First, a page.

How about this, she said, and I had no idea what she was referring to so I nodded.

Oh thankĀ God, she said. I can finally eat again, she said, and I looked at her and she laughed and said, though you’ll never have that problem you lucky thing.

I nodded again and blew on my hands to warm them and stood around and waited for George.

They had this huge blowout that night at a pub a little way out of town. Me and George sat side by side in the parking lot and passed a blunt rolled from the weed he found wrapped in a wedding program on the floor. We didn’t say a whole lot. Inside we could hear Gunners and AC/DC. A real country throwdown. We went back inside and it wasn’t long til Angie ripped her dress pulling moves to Zeppelin. George got bailed up by this radical leftist and I slipped away and went upstairs to check my lipstick and sit down for a few.

On my way back to the party I bumped into Georgie at the top of the stairs. His shirt was undone by now and under his grey carpet of chest hair I saw a third nipple just an inch or so down from his normal nipple. Nips. He grabbed at my waist.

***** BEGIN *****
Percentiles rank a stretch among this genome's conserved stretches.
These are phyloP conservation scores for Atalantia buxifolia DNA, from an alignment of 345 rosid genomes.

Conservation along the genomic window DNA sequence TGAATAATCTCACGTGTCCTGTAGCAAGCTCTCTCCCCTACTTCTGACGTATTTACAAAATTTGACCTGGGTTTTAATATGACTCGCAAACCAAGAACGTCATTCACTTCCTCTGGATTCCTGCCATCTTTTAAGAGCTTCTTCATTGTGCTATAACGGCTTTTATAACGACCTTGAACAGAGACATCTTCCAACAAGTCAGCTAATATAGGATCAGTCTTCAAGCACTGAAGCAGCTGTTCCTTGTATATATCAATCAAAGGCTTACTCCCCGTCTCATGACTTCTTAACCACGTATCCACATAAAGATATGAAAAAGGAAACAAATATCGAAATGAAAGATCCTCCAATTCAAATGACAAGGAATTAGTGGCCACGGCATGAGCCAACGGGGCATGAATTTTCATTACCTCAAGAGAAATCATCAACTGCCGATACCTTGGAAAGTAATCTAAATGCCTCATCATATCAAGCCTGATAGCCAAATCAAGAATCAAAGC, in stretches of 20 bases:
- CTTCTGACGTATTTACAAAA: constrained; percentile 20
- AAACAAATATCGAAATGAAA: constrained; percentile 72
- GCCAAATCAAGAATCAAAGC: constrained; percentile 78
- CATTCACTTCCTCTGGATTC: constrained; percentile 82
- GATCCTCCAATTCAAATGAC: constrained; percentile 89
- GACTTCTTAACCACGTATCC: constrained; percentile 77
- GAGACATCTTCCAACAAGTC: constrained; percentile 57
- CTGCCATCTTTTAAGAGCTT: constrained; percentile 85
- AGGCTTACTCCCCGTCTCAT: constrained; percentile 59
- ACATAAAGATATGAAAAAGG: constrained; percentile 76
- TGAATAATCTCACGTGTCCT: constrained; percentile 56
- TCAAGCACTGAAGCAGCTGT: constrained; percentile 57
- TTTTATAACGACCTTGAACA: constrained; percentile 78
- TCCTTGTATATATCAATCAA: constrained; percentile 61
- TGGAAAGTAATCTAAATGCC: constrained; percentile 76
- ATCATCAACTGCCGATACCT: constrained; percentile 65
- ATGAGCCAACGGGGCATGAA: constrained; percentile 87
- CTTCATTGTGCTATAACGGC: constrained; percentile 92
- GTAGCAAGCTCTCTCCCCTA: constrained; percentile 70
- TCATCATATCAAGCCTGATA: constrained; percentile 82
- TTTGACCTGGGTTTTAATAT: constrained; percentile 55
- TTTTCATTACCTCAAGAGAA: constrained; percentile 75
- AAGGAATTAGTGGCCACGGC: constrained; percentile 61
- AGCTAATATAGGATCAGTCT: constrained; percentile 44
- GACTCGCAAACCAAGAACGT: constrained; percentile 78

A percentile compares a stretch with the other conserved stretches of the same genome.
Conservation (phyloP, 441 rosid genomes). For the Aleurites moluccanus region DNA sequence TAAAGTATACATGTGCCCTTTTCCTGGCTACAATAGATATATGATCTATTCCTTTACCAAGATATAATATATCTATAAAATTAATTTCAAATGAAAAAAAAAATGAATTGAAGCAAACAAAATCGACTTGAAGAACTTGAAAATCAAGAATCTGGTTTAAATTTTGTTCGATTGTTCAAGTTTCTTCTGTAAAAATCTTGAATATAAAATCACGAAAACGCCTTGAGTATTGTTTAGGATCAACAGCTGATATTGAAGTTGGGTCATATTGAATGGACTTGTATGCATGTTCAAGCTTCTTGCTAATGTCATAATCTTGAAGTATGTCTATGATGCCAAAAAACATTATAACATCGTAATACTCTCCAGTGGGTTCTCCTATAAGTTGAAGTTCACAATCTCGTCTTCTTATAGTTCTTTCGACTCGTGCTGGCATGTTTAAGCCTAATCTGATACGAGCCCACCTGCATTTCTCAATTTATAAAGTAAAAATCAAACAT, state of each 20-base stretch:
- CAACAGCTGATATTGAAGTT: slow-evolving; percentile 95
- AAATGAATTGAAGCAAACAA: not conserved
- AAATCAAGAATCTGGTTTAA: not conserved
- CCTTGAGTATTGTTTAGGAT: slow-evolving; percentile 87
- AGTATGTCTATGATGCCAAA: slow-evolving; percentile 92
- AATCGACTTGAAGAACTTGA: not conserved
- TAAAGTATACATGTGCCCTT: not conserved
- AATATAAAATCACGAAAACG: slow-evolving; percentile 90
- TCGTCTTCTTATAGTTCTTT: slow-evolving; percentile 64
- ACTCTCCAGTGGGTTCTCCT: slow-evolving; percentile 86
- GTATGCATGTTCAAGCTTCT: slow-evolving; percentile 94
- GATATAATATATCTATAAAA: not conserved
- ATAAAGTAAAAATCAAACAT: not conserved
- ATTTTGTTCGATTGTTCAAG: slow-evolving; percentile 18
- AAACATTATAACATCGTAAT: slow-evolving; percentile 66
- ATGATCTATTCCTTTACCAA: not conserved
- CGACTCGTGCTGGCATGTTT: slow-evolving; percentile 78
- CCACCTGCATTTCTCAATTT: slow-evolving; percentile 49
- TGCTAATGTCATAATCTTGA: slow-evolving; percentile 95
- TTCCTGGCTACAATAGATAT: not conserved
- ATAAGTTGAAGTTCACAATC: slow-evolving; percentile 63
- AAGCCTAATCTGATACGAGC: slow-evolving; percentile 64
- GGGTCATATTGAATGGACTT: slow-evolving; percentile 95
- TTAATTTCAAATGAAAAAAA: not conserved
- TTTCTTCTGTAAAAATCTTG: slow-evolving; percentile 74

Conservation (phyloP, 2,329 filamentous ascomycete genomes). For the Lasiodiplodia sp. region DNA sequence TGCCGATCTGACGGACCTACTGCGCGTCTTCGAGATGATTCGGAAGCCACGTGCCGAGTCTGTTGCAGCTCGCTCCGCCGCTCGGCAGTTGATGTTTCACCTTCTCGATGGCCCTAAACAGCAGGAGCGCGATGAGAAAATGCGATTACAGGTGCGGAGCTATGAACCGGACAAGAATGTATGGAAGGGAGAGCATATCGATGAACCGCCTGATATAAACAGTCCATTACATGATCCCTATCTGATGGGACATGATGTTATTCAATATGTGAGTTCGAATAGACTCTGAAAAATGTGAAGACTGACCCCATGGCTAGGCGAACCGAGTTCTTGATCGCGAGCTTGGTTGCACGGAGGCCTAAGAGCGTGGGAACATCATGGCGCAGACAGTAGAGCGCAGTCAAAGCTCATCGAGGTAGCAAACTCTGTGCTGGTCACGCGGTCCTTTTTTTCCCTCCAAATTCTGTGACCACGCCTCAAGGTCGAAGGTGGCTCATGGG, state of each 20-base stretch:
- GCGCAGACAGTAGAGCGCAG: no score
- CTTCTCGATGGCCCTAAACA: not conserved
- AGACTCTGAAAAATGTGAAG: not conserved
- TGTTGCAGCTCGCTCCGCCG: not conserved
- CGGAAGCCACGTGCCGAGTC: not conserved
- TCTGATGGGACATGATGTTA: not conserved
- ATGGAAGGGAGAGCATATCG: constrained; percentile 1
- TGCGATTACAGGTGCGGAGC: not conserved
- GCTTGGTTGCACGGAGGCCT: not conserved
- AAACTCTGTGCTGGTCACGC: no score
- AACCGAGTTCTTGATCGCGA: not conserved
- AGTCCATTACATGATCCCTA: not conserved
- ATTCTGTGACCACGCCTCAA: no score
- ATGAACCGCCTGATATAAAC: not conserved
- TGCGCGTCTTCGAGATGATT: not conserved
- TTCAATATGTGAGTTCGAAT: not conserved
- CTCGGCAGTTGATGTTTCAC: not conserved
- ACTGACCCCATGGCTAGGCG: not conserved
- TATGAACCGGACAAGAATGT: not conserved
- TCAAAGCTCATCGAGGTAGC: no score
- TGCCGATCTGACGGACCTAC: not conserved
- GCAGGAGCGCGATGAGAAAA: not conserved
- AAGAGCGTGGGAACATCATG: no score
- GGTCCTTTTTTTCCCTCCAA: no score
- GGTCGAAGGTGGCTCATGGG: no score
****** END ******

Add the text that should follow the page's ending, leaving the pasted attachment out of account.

Dance with me gorgeous, he said. We fumbled round in a circle and he sniffed my hair.

It dun matter because George might not even be my real son, he said. And let me tell you what I think you’re too pretty for him and I can say that too.

He sniffed my hair again and moved his head round and smashed his lips against my neck and a few seconds later I went back down the stairs to another gin. I looked round for George and found him passed out in the flower bed at the end of the porch. I checked for a pulse then lay down next to him, and I didn’t want to think about tomorrow, but right then, nestled in the chipbark, I was happy to be by his side.